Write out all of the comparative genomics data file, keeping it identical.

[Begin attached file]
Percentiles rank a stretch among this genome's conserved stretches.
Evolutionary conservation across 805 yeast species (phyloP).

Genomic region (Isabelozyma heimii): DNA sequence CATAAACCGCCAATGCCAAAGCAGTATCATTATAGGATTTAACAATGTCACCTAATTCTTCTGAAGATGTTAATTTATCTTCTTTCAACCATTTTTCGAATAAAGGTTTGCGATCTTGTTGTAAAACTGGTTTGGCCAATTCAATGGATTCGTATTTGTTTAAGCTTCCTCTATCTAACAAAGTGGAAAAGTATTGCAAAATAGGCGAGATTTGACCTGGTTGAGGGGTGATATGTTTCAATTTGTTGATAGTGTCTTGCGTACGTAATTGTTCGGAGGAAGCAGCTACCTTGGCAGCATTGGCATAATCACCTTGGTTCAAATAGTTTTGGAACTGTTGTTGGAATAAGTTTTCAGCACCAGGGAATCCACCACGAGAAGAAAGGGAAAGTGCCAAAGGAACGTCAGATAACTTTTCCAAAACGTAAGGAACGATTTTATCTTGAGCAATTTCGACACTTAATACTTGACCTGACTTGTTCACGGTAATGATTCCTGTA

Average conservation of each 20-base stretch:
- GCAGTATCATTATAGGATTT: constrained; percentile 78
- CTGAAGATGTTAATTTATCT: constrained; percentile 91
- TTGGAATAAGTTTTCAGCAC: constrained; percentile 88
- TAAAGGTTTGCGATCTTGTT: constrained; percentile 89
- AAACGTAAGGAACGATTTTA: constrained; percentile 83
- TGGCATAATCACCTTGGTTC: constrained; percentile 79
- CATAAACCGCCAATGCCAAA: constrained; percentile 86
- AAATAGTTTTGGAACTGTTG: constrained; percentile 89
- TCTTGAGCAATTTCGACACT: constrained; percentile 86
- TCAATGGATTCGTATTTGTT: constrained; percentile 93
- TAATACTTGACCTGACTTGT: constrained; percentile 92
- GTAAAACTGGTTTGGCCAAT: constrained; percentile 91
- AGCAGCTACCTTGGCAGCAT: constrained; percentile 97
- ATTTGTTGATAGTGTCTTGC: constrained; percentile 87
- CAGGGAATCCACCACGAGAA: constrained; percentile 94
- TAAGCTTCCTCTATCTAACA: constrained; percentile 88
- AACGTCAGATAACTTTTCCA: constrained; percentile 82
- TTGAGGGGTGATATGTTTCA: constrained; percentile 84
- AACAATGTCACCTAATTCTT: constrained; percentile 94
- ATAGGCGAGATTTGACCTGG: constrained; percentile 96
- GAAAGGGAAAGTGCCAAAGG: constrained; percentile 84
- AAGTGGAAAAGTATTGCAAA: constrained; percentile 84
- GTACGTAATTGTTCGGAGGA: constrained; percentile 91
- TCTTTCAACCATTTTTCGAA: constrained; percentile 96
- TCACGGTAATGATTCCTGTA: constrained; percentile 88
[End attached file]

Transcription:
Percentiles rank a stretch among this genome's conserved stretches.
Evolutionary conservation across 805 yeast species (phyloP).

Genomic region (Isabelozyma heimii): DNA sequence CATAAACCGCCAATGCCAAAGCAGTATCATTATAGGATTTAACAATGTCACCTAATTCTTCTGAAGATGTTAATTTATCTTCTTTCAACCATTTTTCGAATAAAGGTTTGCGATCTTGTTGTAAAACTGGTTTGGCCAATTCAATGGATTCGTATTTGTTTAAGCTTCCTCTATCTAACAAAGTGGAAAAGTATTGCAAAATAGGCGAGATTTGACCTGGTTGAGGGGTGATATGTTTCAATTTGTTGATAGTGTCTTGCGTACGTAATTGTTCGGAGGAAGCAGCTACCTTGGCAGCATTGGCATAATCACCTTGGTTCAAATAGTTTTGGAACTGTTGTTGGAATAAGTTTTCAGCACCAGGGAATCCACCACGAGAAGAAAGGGAAAGTGCCAAAGGAACGTCAGATAACTTTTCCAAAACGTAAGGAACGATTTTATCTTGAGCAATTTCGACACTTAATACTTGACCTGACTTGTTCACGGTAATGATTCCTGTA

Average conservation of each 20-base stretch:
- GCAGTATCATTATAGGATTT: constrained; percentile 78
- CTGAAGATGTTAATTTATCT: constrained; percentile 91
- TTGGAATAAGTTTTCAGCAC: constrained; percentile 88
- TAAAGGTTTGCGATCTTGTT: constrained; percentile 89
- AAACGTAAGGAACGATTTTA: constrained; percentile 83
- TGGCATAATCACCTTGGTTC: constrained; percentile 79
- CATAAACCGCCAATGCCAAA: constrained; percentile 86
- AAATAGTTTTGGAACTGTTG: constrained; percentile 89
- TCTTGAGCAATTTCGACACT: constrained; percentile 86
- TCAATGGATTCGTATTTGTT: constrained; percentile 93
- TAATACTTGACCTGACTTGT: constrained; percentile 92
- GTAAAACTGGTTTGGCCAAT: constrained; percentile 91
- AGCAGCTACCTTGGCAGCAT: constrained; percentile 97
- ATTTGTTGATAGTGTCTTGC: constrained; percentile 87
- CAGGGAATCCACCACGAGAA: constrained; percentile 94
- TAAGCTTCCTCTATCTAACA: constrained; percentile 88
- AACGTCAGATAACTTTTCCA: constrained; percentile 82
- TTGAGGGGTGATATGTTTCA: constrained; percentile 84
- AACAATGTCACCTAATTCTT: constrained; percentile 94
- ATAGGCGAGATTTGACCTGG: constrained; percentile 96
- GAAAGGGAAAGTGCCAAAGG: constrained; percentile 84
- AAGTGGAAAAGTATTGCAAA: constrained; percentile 84
- GTACGTAATTGTTCGGAGGA: constrained; percentile 91
- TCTTTCAACCATTTTTCGAA: constrained; percentile 96
- TCACGGTAATGATTCCTGTA: constrained; percentile 88